Tag Archives: Renewable Energy

Post Card From Dallas: Wind Energy Extravaganza

Made in America? Not so much.

So you’re probably asking… “Why is a defense guy at a wind energy trade show?”  Well, it’s a long story.  In the interest of maintaining my (already miniscule) readership, I’ll spare you the details and get to the point:  the US manufacturing base is getting our butts kicked in a big-time emerging industry.

For those who live solely in the world of defense contracting, things don’t always seem so bad.  With made in the US requirements, the DoD manages to keep some of our advanced manufacturing base in business.  After this week at the American Wind Energy Association’s (AWEA) annual trade show, I’ve got a little less swagger.  Walking the floor at AWEA felt more like a China-Europe expo with a nod to the American host country.  Nearly all of the major OEM’s hail from Europe, and the Chinese have come a long way in a very short period of time in the metals business.

Granted, the US was late to the wind game, and the industry here is just getting started.  What concerns me isn’t our trailing position in renewable energy (although that’s important).  My worry is just how much of the fundamental stuff is now being done elsewhere.   

If we want a healthy defense industry base, our manufacturers must have more customers than the DoD.  Seeing all those Chinese made ring bearings and gearboxes made my heart sink a little.    While a wind turbine is no F-22, there’s a lot more long-term money in it.  It would sure be nice if our manufacturers had something like this to keep their cash flow healthy.  Such economies of scale might just benefit Uncle Sam a little, too.

[Steps off soapbox]

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The Navy’s Going “Green”: Why You Should Care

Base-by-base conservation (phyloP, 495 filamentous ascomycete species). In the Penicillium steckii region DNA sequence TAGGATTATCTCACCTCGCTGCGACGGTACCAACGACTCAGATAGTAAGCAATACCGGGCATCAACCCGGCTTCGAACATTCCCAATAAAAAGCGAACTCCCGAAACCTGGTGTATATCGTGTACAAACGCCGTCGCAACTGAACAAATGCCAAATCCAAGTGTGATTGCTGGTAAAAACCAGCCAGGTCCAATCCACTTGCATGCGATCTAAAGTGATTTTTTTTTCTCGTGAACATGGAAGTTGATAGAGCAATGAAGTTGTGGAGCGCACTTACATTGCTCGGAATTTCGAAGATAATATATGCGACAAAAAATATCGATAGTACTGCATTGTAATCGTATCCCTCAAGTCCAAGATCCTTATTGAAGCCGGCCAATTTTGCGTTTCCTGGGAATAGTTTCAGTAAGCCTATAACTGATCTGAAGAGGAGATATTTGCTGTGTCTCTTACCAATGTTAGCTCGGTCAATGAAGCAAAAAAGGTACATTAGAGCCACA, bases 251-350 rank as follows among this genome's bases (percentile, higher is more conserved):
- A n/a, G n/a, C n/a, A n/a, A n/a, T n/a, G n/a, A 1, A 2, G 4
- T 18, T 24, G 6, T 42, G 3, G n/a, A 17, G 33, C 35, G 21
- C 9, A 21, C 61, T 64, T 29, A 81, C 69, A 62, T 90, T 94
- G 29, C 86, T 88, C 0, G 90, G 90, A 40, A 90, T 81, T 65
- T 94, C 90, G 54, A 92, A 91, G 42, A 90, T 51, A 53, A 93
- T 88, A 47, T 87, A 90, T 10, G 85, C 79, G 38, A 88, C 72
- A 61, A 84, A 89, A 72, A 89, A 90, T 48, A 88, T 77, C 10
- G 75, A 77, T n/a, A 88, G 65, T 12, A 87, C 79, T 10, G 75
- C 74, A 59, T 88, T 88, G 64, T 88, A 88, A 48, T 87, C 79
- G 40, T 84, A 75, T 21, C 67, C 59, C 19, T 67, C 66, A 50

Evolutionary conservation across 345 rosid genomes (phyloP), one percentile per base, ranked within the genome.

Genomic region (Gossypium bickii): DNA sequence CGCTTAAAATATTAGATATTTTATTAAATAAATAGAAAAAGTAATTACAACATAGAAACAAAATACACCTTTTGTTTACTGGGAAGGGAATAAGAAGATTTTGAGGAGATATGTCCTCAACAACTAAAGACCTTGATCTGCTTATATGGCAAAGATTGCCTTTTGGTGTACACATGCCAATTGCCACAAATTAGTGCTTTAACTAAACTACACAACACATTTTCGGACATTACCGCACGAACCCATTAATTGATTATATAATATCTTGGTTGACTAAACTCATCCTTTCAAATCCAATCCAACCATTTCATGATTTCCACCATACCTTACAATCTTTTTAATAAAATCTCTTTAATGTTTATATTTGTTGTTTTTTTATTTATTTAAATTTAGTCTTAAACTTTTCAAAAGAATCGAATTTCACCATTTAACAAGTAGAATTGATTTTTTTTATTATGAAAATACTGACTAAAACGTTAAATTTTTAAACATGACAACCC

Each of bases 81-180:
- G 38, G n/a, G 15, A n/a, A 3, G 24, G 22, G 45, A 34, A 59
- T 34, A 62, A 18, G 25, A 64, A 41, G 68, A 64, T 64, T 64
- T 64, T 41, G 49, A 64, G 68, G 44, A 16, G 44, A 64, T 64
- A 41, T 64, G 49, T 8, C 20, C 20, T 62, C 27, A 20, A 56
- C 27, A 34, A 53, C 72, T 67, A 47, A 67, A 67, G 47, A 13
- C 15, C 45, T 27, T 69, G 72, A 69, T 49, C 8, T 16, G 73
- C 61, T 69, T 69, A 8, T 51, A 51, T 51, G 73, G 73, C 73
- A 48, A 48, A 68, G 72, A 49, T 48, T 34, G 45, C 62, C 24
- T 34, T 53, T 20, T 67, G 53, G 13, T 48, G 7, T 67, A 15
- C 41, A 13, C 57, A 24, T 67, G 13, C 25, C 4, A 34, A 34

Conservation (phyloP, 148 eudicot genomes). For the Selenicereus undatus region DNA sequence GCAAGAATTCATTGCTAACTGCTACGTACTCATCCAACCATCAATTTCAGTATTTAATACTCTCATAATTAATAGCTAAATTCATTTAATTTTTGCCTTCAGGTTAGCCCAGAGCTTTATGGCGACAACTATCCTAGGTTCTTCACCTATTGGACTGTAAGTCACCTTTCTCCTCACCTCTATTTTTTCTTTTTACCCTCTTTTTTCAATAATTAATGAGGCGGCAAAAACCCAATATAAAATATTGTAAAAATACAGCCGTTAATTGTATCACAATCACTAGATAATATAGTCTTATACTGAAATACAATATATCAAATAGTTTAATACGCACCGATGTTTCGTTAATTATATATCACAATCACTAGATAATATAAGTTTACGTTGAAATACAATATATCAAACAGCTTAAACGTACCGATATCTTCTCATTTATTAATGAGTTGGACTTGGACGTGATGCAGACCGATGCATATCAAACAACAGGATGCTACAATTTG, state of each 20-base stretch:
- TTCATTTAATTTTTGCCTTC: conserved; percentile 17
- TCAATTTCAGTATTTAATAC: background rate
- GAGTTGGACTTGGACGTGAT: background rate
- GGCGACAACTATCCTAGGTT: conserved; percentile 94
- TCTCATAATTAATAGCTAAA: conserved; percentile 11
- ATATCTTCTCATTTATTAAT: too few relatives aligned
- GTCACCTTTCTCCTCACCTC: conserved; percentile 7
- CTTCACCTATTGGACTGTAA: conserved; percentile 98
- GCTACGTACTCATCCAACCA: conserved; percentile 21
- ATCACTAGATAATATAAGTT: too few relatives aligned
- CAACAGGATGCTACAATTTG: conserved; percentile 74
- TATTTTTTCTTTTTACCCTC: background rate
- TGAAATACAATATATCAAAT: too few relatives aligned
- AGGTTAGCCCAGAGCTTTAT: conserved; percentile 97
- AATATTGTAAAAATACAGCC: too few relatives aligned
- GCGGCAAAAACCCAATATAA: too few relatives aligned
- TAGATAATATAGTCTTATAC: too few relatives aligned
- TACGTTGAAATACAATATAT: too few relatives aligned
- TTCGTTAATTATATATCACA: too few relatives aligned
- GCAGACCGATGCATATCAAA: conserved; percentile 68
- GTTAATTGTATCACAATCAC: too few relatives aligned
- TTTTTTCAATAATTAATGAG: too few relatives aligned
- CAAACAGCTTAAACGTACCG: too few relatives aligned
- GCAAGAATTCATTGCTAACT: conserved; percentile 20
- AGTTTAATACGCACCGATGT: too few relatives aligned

The Maiden Flight of the "Green Hornet"

It’s spring in the Northwest, and Green is everywhere.  It’s in our buildings, our power sources, cars, trains, planes…. you get the idea.  It’s hard to find an innovative idea that hasn’t at least attempted a Green angle for maximum exposure.  All of this “green noise” has the net effect of dulling our collective senses when it comes to news from the environmental front.

Now, let’s play a word association game… what color comes to mind when you think of the US Navy?

Probably not green (in fact, if you thought anything other than gray, you should schedule a visit to the doctor.)  The Navy isn’t widely percieved as a strong proponent of environmental causes.  That’s why the latest news from the Navy was greeted with a collective yawn in the media.  Flying an F-18 (known as the “Green Hornet”) on alternative fuels in interesting, but newsworthy? While there has been a lot of hype out there, I think this story is the real deal.  Here’s why:

Take a look at the list of the top 100 government contractors from 2009.  I count no fewer than 10 petroleum companies on the list, including two with names that hail from the Arabian Peninsula.  This list highlights two important facts: first, the military buys a LOT of fuel.  Second, a lot of that fuel comes from places that aren’t exactly friendly to US interests.  Green doesn’t seem so silly now, does it?

This probably isn’t new to a lot of you out there.  The Navy has funded wave energy research right here in the NW.  Energy security has been a topic for years, and will continue to be a consideration in defense policy for years to come.  Here’s why I think this matters:  it flew.  They put a new kind of gas into an F-18.  Quite a bit of that gas was grown here in the US.  They fired up the engines, taxied down the runway, and flew.  That plane soaring off the runway at Patuxent River, MD represents a big investment of dollars.  With the SECNAV in attendance, it looks like that investment is going to continue apace for the foreseeable future.

Here in the northwest, we’ve got a huge number of environmental entrepreneurs, many of whom wouldn’t know how to spell DoD.  While I don’t think you should count on Uncle Sam shifting entirely away from petroleum anytime soon, a small shift by the military could mean billions to renewable fuel firms.  I’m pretty sure that’s the kind of green we could all be happy with.

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